Whilst WWE is the biggest promotion, each wrestling fan has a different taste. In addition to promoting, Current Underworld Wrestling Champion Pitbull equates it to a simple comparison of ice cream, “Some people like chocolate. Some people like strawberry. That’s all it is. They don’t hate on chocolate because they like strawberry.”
To expand further on the tastebud metaphors, professional wrestling can be consumed in so many different ways to accommodate this; much like how you take your coffee. You could like the quick and easy fast food coffee, whereas some would rather sit in their house and brew it to their liking. Others may like their artisan-crafted special brew from a cafe, or a person may care more about the experience of it all by getting coffee whilst at the hairdresser. Wrestling is the same. Different promotions will cater to different tastes. And unless you’re wrestling with no ring like it’s WCW Backstage Assault, this doesn’t mean that the different promotions are ‘lesser than.’ Davis Storm gleefully states of the current wrestling scene that, “I strongly believe that there has never been a more incredible time for wrestling. You can seek out whatever it is you enjoy about wrestling.”
Where do we go from here, sweet wrestling child?
This part is easy. Fans, it’s time to get your fix. Whether it’s major promotions and their networks, global phenomenons and their streaming avenues, or your local wrestling promotion. “There were 70,000 people at the MCG…” Pitbull opines in reference to WWE’s Super Showdown event held in Melbourne early last month, “There are 70,000 people. We don’t even get to our shows, 2% of that.” He wonders, “What are we doing wrong? We’re not doing much wrong because there are some high-quality shows and high-quality talent throughout the country.”
Wrestling is such a unique beast. It needs YOU, the audience, to connect with it and be part of the atmosphere. A low crowd or disengaged crowd can make a ‘5 Star Match’ seem like a ‘No Star match’ (although it would be a 1 Star Match in the Tokyo Dome, still). Given the access we have as a wrestling fan to quality wrestling right now, this is the best time ever to be a fan of the sport.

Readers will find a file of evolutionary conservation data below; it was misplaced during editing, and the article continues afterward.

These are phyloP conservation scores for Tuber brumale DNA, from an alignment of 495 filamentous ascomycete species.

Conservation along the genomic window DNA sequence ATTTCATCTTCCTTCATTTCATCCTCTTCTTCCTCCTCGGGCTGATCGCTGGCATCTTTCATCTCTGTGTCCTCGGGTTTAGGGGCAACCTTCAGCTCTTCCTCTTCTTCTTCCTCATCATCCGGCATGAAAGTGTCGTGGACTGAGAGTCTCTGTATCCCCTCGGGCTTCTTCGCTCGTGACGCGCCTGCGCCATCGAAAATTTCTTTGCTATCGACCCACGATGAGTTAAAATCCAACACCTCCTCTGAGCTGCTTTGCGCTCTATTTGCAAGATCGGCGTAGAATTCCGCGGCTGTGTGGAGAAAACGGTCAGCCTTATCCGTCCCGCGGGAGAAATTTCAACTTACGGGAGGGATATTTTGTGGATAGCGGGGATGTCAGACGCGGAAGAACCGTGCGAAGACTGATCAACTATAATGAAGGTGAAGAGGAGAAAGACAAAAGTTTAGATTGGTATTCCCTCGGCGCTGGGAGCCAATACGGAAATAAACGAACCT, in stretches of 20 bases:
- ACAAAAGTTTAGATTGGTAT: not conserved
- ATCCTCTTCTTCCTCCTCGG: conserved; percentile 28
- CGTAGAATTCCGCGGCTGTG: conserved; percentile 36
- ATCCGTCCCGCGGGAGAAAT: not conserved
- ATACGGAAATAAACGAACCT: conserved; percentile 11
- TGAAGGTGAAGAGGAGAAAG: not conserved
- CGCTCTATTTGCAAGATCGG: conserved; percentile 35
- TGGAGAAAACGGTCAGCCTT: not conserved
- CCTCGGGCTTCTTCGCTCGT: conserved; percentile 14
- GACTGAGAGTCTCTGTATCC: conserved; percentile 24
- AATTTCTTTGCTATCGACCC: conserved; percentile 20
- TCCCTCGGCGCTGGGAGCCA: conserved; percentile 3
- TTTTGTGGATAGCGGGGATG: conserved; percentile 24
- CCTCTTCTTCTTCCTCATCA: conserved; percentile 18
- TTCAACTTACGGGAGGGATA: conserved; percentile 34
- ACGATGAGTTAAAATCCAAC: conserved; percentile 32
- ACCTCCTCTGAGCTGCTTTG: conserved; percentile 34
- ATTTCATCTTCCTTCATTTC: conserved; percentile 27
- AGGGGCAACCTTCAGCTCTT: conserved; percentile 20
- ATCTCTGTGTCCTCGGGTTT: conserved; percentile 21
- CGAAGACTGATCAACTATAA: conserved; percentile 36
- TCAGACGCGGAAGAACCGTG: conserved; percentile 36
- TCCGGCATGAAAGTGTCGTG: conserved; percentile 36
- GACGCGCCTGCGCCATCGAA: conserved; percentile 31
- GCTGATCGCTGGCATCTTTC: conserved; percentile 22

Find your blend of action and whether it’s ‘Indy’ or not; support your local wrestling. Yes, there is clear bias here and I proudly declare my personal allegiance to Explosive Pro Wrestling. But if you’re on the eastern seaboard of Australia or reading from another continent; get out there and watch local wrestling.
The more you spread the word, the more your friends and family check out what the madness is about, the more wrestling fans around the world can share the great experiences in all corners of the globe (calm down Flat Earthers, it’s just an expression) and who knows? Just maybe before you can blink, that performer you supported at your local will pop up elsewhere in the world to share their gift.
To leave the way we came in, I’ll ask,
“Who is Indy?”
I don’t think there is anything independent about any form of wrestling. Any promotion is made up of a family of talented wrestlers, officials, office staff, volunteers and fans who are all dependent on each other to create shows that share our love for the sport of professional wrestling. So, who needs a label?
You can check out the high-quality local wrestling of EPW ReAwakening this Saturday, November 3; headlined by a Tag Team Ladder Match and a huge Champion vs Champion match for the EPW Championship. Head to https://www.showtickets.com.au/2018/11/03/re-awakening-xvii/ for tickets.
Eric Mack is an EPW columnist and announcer.
He is also 1 Fall Entertainment’s Perth correspondent. Check out 1 Fall Entertainment on Facebook for all the latest Australian wrestling news and views on the international products.